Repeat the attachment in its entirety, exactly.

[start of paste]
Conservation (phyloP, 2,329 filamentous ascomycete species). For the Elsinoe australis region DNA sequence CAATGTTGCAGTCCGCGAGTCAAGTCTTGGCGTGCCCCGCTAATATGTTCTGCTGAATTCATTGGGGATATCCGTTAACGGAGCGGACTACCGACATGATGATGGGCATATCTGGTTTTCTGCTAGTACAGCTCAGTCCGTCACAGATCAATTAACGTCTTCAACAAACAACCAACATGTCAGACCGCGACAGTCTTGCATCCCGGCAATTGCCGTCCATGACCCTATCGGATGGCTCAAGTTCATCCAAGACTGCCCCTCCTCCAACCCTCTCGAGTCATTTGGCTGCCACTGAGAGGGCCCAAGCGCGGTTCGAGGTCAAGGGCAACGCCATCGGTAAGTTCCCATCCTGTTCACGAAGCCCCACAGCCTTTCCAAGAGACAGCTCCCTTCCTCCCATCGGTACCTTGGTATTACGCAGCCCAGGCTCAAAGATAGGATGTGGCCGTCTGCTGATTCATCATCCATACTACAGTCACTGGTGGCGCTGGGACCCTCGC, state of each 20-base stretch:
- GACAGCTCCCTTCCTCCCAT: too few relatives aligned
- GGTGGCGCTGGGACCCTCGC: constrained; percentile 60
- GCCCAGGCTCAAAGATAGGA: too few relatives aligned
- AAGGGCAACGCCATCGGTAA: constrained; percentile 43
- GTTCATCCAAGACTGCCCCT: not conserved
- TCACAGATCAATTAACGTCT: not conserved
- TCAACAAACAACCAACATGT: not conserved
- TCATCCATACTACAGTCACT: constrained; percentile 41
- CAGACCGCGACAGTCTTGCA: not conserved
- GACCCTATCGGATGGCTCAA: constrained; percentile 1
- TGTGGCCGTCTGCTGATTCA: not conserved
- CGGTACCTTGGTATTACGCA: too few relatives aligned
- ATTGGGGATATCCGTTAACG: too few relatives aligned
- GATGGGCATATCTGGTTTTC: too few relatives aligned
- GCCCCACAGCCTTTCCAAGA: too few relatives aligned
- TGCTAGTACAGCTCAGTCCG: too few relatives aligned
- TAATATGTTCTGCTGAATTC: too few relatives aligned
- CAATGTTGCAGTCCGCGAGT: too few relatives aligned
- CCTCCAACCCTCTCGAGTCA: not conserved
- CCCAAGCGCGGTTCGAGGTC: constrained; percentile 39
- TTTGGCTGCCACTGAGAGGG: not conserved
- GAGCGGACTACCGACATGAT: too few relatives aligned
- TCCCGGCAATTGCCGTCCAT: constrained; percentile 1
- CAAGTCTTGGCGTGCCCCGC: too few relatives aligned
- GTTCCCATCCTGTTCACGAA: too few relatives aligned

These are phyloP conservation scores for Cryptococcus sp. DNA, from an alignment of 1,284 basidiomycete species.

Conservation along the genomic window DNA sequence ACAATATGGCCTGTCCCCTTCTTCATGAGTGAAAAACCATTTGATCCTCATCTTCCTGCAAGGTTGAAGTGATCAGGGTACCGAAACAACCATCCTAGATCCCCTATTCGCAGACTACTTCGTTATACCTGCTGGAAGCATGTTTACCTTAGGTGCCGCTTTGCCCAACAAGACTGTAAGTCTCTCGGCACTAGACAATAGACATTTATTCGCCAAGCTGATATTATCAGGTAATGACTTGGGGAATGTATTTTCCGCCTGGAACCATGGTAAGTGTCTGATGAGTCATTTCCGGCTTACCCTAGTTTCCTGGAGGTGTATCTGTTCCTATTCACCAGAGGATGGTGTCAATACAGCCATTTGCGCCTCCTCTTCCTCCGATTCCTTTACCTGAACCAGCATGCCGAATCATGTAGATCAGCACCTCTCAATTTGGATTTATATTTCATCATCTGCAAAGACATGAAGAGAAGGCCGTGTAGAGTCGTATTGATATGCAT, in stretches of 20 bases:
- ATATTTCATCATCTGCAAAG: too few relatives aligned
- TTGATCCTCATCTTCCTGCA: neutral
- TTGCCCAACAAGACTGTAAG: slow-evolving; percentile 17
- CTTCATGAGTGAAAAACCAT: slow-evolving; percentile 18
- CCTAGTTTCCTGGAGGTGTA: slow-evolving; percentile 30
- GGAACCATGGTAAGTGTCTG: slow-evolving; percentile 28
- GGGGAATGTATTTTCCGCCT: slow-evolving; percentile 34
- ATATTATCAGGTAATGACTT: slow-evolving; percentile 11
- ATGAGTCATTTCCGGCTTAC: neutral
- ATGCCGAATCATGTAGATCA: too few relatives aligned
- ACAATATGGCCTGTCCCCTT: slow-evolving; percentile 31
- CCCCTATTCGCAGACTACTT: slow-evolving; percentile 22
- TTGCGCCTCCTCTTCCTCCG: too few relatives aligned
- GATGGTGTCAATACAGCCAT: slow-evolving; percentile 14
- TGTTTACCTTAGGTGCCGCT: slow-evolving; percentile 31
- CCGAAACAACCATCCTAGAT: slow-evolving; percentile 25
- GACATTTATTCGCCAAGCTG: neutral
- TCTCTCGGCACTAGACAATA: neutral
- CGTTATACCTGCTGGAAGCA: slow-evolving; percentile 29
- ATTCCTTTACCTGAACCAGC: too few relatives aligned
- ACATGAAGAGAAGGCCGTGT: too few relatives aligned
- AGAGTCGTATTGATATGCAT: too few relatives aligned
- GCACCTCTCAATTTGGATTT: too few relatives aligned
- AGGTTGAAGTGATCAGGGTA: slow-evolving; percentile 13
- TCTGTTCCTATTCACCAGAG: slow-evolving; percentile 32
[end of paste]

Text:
Conservation (phyloP, 2,329 filamentous ascomycete species). For the Elsinoe australis region DNA sequence CAATGTTGCAGTCCGCGAGTCAAGTCTTGGCGTGCCCCGCTAATATGTTCTGCTGAATTCATTGGGGATATCCGTTAACGGAGCGGACTACCGACATGATGATGGGCATATCTGGTTTTCTGCTAGTACAGCTCAGTCCGTCACAGATCAATTAACGTCTTCAACAAACAACCAACATGTCAGACCGCGACAGTCTTGCATCCCGGCAATTGCCGTCCATGACCCTATCGGATGGCTCAAGTTCATCCAAGACTGCCCCTCCTCCAACCCTCTCGAGTCATTTGGCTGCCACTGAGAGGGCCCAAGCGCGGTTCGAGGTCAAGGGCAACGCCATCGGTAAGTTCCCATCCTGTTCACGAAGCCCCACAGCCTTTCCAAGAGACAGCTCCCTTCCTCCCATCGGTACCTTGGTATTACGCAGCCCAGGCTCAAAGATAGGATGTGGCCGTCTGCTGATTCATCATCCATACTACAGTCACTGGTGGCGCTGGGACCCTCGC, state of each 20-base stretch:
- GACAGCTCCCTTCCTCCCAT: too few relatives aligned
- GGTGGCGCTGGGACCCTCGC: constrained; percentile 60
- GCCCAGGCTCAAAGATAGGA: too few relatives aligned
- AAGGGCAACGCCATCGGTAA: constrained; percentile 43
- GTTCATCCAAGACTGCCCCT: not conserved
- TCACAGATCAATTAACGTCT: not conserved
- TCAACAAACAACCAACATGT: not conserved
- TCATCCATACTACAGTCACT: constrained; percentile 41
- CAGACCGCGACAGTCTTGCA: not conserved
- GACCCTATCGGATGGCTCAA: constrained; percentile 1
- TGTGGCCGTCTGCTGATTCA: not conserved
- CGGTACCTTGGTATTACGCA: too few relatives aligned
- ATTGGGGATATCCGTTAACG: too few relatives aligned
- GATGGGCATATCTGGTTTTC: too few relatives aligned
- GCCCCACAGCCTTTCCAAGA: too few relatives aligned
- TGCTAGTACAGCTCAGTCCG: too few relatives aligned
- TAATATGTTCTGCTGAATTC: too few relatives aligned
- CAATGTTGCAGTCCGCGAGT: too few relatives aligned
- CCTCCAACCCTCTCGAGTCA: not conserved
- CCCAAGCGCGGTTCGAGGTC: constrained; percentile 39
- TTTGGCTGCCACTGAGAGGG: not conserved
- GAGCGGACTACCGACATGAT: too few relatives aligned
- TCCCGGCAATTGCCGTCCAT: constrained; percentile 1
- CAAGTCTTGGCGTGCCCCGC: too few relatives aligned
- GTTCCCATCCTGTTCACGAA: too few relatives aligned

These are phyloP conservation scores for Cryptococcus sp. DNA, from an alignment of 1,284 basidiomycete species.

Conservation along the genomic window DNA sequence ACAATATGGCCTGTCCCCTTCTTCATGAGTGAAAAACCATTTGATCCTCATCTTCCTGCAAGGTTGAAGTGATCAGGGTACCGAAACAACCATCCTAGATCCCCTATTCGCAGACTACTTCGTTATACCTGCTGGAAGCATGTTTACCTTAGGTGCCGCTTTGCCCAACAAGACTGTAAGTCTCTCGGCACTAGACAATAGACATTTATTCGCCAAGCTGATATTATCAGGTAATGACTTGGGGAATGTATTTTCCGCCTGGAACCATGGTAAGTGTCTGATGAGTCATTTCCGGCTTACCCTAGTTTCCTGGAGGTGTATCTGTTCCTATTCACCAGAGGATGGTGTCAATACAGCCATTTGCGCCTCCTCTTCCTCCGATTCCTTTACCTGAACCAGCATGCCGAATCATGTAGATCAGCACCTCTCAATTTGGATTTATATTTCATCATCTGCAAAGACATGAAGAGAAGGCCGTGTAGAGTCGTATTGATATGCAT, in stretches of 20 bases:
- ATATTTCATCATCTGCAAAG: too few relatives aligned
- TTGATCCTCATCTTCCTGCA: neutral
- TTGCCCAACAAGACTGTAAG: slow-evolving; percentile 17
- CTTCATGAGTGAAAAACCAT: slow-evolving; percentile 18
- CCTAGTTTCCTGGAGGTGTA: slow-evolving; percentile 30
- GGAACCATGGTAAGTGTCTG: slow-evolving; percentile 28
- GGGGAATGTATTTTCCGCCT: slow-evolving; percentile 34
- ATATTATCAGGTAATGACTT: slow-evolving; percentile 11
- ATGAGTCATTTCCGGCTTAC: neutral
- ATGCCGAATCATGTAGATCA: too few relatives aligned
- ACAATATGGCCTGTCCCCTT: slow-evolving; percentile 31
- CCCCTATTCGCAGACTACTT: slow-evolving; percentile 22
- TTGCGCCTCCTCTTCCTCCG: too few relatives aligned
- GATGGTGTCAATACAGCCAT: slow-evolving; percentile 14
- TGTTTACCTTAGGTGCCGCT: slow-evolving; percentile 31
- CCGAAACAACCATCCTAGAT: slow-evolving; percentile 25
- GACATTTATTCGCCAAGCTG: neutral
- TCTCTCGGCACTAGACAATA: neutral
- CGTTATACCTGCTGGAAGCA: slow-evolving; percentile 29
- ATTCCTTTACCTGAACCAGC: too few relatives aligned
- ACATGAAGAGAAGGCCGTGT: too few relatives aligned
- AGAGTCGTATTGATATGCAT: too few relatives aligned
- GCACCTCTCAATTTGGATTT: too few relatives aligned
- AGGTTGAAGTGATCAGGGTA: slow-evolving; percentile 13
- TCTGTTCCTATTCACCAGAG: slow-evolving; percentile 32